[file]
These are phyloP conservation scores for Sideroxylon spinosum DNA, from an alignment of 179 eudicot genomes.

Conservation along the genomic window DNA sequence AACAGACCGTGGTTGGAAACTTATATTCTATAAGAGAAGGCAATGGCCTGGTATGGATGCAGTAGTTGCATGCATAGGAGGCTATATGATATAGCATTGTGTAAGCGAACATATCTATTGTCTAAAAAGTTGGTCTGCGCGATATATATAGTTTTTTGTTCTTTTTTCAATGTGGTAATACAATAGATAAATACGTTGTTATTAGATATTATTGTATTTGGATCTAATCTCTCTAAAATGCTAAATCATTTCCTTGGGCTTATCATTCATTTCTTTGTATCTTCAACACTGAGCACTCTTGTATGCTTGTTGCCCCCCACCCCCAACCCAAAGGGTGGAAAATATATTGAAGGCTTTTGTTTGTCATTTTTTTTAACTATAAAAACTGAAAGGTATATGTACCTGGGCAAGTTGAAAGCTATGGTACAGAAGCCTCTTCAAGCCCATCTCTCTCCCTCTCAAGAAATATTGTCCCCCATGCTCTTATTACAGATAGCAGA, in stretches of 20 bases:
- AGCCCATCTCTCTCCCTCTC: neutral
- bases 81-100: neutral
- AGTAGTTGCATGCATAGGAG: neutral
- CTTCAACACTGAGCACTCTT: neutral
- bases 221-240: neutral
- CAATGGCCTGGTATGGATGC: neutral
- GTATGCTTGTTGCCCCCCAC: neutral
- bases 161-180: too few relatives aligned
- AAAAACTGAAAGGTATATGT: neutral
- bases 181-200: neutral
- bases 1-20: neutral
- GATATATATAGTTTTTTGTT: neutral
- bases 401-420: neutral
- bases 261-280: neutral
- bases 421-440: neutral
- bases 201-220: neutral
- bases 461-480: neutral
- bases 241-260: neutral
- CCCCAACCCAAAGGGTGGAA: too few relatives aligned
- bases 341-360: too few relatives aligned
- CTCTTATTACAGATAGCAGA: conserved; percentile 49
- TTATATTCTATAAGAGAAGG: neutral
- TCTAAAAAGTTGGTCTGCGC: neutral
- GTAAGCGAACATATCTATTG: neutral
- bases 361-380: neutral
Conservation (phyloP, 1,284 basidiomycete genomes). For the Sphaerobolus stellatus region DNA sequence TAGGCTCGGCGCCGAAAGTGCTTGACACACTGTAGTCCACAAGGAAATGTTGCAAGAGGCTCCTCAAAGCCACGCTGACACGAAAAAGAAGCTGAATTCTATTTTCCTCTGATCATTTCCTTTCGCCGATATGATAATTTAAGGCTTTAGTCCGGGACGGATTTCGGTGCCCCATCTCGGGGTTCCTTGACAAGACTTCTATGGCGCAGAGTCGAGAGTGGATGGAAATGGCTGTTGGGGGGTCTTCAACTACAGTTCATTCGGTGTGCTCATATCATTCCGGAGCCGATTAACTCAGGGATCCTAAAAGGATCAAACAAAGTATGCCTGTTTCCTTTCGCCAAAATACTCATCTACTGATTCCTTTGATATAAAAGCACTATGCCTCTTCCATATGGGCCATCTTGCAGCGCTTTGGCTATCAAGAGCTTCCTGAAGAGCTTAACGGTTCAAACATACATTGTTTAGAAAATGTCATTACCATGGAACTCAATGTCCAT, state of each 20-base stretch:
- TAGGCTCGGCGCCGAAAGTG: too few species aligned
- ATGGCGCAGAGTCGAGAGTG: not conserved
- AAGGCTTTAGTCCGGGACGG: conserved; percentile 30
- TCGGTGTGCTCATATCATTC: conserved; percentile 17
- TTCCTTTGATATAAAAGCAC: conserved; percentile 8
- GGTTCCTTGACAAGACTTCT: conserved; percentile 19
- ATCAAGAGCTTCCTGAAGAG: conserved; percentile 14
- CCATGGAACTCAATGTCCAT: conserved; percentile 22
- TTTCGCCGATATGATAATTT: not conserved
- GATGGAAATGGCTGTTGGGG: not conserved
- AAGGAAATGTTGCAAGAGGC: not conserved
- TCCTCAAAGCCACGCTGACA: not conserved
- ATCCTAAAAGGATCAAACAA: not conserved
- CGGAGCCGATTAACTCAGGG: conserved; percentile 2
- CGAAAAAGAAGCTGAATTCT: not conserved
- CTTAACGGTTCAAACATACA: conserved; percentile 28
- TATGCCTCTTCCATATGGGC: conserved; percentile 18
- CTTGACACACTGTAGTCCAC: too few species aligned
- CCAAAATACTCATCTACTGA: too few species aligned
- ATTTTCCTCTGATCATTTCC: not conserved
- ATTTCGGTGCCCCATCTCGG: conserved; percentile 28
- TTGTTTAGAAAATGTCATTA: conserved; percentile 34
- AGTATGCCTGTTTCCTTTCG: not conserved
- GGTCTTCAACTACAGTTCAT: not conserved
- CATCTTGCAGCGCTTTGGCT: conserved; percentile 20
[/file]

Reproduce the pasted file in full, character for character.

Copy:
These are phyloP conservation scores for Sideroxylon spinosum DNA, from an alignment of 179 eudicot genomes.

Conservation along the genomic window DNA sequence AACAGACCGTGGTTGGAAACTTATATTCTATAAGAGAAGGCAATGGCCTGGTATGGATGCAGTAGTTGCATGCATAGGAGGCTATATGATATAGCATTGTGTAAGCGAACATATCTATTGTCTAAAAAGTTGGTCTGCGCGATATATATAGTTTTTTGTTCTTTTTTCAATGTGGTAATACAATAGATAAATACGTTGTTATTAGATATTATTGTATTTGGATCTAATCTCTCTAAAATGCTAAATCATTTCCTTGGGCTTATCATTCATTTCTTTGTATCTTCAACACTGAGCACTCTTGTATGCTTGTTGCCCCCCACCCCCAACCCAAAGGGTGGAAAATATATTGAAGGCTTTTGTTTGTCATTTTTTTTAACTATAAAAACTGAAAGGTATATGTACCTGGGCAAGTTGAAAGCTATGGTACAGAAGCCTCTTCAAGCCCATCTCTCTCCCTCTCAAGAAATATTGTCCCCCATGCTCTTATTACAGATAGCAGA, in stretches of 20 bases:
- AGCCCATCTCTCTCCCTCTC: neutral
- bases 81-100: neutral
- AGTAGTTGCATGCATAGGAG: neutral
- CTTCAACACTGAGCACTCTT: neutral
- bases 221-240: neutral
- CAATGGCCTGGTATGGATGC: neutral
- GTATGCTTGTTGCCCCCCAC: neutral
- bases 161-180: too few relatives aligned
- AAAAACTGAAAGGTATATGT: neutral
- bases 181-200: neutral
- bases 1-20: neutral
- GATATATATAGTTTTTTGTT: neutral
- bases 401-420: neutral
- bases 261-280: neutral
- bases 421-440: neutral
- bases 201-220: neutral
- bases 461-480: neutral
- bases 241-260: neutral
- CCCCAACCCAAAGGGTGGAA: too few relatives aligned
- bases 341-360: too few relatives aligned
- CTCTTATTACAGATAGCAGA: conserved; percentile 49
- TTATATTCTATAAGAGAAGG: neutral
- TCTAAAAAGTTGGTCTGCGC: neutral
- GTAAGCGAACATATCTATTG: neutral
- bases 361-380: neutral
Conservation (phyloP, 1,284 basidiomycete genomes). For the Sphaerobolus stellatus region DNA sequence TAGGCTCGGCGCCGAAAGTGCTTGACACACTGTAGTCCACAAGGAAATGTTGCAAGAGGCTCCTCAAAGCCACGCTGACACGAAAAAGAAGCTGAATTCTATTTTCCTCTGATCATTTCCTTTCGCCGATATGATAATTTAAGGCTTTAGTCCGGGACGGATTTCGGTGCCCCATCTCGGGGTTCCTTGACAAGACTTCTATGGCGCAGAGTCGAGAGTGGATGGAAATGGCTGTTGGGGGGTCTTCAACTACAGTTCATTCGGTGTGCTCATATCATTCCGGAGCCGATTAACTCAGGGATCCTAAAAGGATCAAACAAAGTATGCCTGTTTCCTTTCGCCAAAATACTCATCTACTGATTCCTTTGATATAAAAGCACTATGCCTCTTCCATATGGGCCATCTTGCAGCGCTTTGGCTATCAAGAGCTTCCTGAAGAGCTTAACGGTTCAAACATACATTGTTTAGAAAATGTCATTACCATGGAACTCAATGTCCAT, state of each 20-base stretch:
- TAGGCTCGGCGCCGAAAGTG: too few species aligned
- ATGGCGCAGAGTCGAGAGTG: not conserved
- AAGGCTTTAGTCCGGGACGG: conserved; percentile 30
- TCGGTGTGCTCATATCATTC: conserved; percentile 17
- TTCCTTTGATATAAAAGCAC: conserved; percentile 8
- GGTTCCTTGACAAGACTTCT: conserved; percentile 19
- ATCAAGAGCTTCCTGAAGAG: conserved; percentile 14
- CCATGGAACTCAATGTCCAT: conserved; percentile 22
- TTTCGCCGATATGATAATTT: not conserved
- GATGGAAATGGCTGTTGGGG: not conserved
- AAGGAAATGTTGCAAGAGGC: not conserved
- TCCTCAAAGCCACGCTGACA: not conserved
- ATCCTAAAAGGATCAAACAA: not conserved
- CGGAGCCGATTAACTCAGGG: conserved; percentile 2
- CGAAAAAGAAGCTGAATTCT: not conserved
- CTTAACGGTTCAAACATACA: conserved; percentile 28
- TATGCCTCTTCCATATGGGC: conserved; percentile 18
- CTTGACACACTGTAGTCCAC: too few species aligned
- CCAAAATACTCATCTACTGA: too few species aligned
- ATTTTCCTCTGATCATTTCC: not conserved
- ATTTCGGTGCCCCATCTCGG: conserved; percentile 28
- TTGTTTAGAAAATGTCATTA: conserved; percentile 34
- AGTATGCCTGTTTCCTTTCG: not conserved
- GGTCTTCAACTACAGTTCAT: not conserved
- CATCTTGCAGCGCTTTGGCT: conserved; percentile 20